The Geometry of Cancer
Cancer is a complex, multifaceted disease that operates through dynamic changes in the genome. Cancer is best understood through the process that generates it -- random mutations operated on by natural selection -- and several global hallmarks that describe its broad mechanisms. While many genes, protein interactions, and pathways have been enumerated as a kind of ``parts'' list for cancer, researchers are attempting to synthesize broader models for inferring and predicting cancer behavior using high-throughput data and integrative analyses.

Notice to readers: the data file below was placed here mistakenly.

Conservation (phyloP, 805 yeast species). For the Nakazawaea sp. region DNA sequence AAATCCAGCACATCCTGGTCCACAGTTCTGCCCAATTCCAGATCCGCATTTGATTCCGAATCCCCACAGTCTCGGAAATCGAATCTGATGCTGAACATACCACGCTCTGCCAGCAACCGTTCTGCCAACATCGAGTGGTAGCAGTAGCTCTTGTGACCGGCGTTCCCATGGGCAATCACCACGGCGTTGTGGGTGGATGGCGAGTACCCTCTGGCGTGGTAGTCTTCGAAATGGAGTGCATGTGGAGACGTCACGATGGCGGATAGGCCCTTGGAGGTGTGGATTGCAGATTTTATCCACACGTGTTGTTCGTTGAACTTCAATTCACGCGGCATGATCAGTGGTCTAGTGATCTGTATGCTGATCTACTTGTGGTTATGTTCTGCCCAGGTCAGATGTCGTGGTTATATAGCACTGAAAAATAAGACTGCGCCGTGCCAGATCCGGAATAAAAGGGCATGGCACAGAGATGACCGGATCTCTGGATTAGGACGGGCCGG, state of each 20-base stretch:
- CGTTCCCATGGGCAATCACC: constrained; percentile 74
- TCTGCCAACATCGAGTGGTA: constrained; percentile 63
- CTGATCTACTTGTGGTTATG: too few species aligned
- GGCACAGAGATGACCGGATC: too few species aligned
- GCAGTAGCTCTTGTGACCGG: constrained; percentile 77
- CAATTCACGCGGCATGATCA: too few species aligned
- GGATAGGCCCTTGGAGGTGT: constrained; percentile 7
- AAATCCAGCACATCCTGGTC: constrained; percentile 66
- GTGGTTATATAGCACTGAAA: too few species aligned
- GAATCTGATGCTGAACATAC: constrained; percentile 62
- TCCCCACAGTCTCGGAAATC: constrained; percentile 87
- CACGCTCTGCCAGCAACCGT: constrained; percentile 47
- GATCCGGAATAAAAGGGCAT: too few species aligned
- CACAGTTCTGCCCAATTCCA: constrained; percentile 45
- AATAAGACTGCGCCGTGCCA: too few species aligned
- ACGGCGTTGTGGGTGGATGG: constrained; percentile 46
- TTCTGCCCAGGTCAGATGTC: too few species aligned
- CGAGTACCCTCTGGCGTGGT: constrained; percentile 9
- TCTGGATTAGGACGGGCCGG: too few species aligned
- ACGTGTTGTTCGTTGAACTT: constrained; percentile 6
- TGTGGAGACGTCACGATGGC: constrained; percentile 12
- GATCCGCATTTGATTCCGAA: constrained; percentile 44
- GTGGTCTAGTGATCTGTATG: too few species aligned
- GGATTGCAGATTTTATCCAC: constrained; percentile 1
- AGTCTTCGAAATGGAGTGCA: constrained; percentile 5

The focus of this thesis is on the development of two novel methods that are optimized for the analysis of complex cancer phenotypes. The first method incorporates ideas from gradient learning with multitask learning to assess statistical dependencies across multiple related data sets. The second method integrates multiscale analysis on graphs and manifolds developed in applied harmonic analysis with sparse factor models, a mainstay of applied statistics. This method generates multiscale factors that are used for inferring hierarchical associations within complex biological networks. The primary biological focus is the inference of gene and pathway dependencies associated with cancer progression and metastatic disease in prostate cancer. Significant findings include evidence of Skp2 degradation of the cell-cycle regulator p27, and the upstream deregulation of the TGF-beta pathway, driving prostate cancer recurrence.
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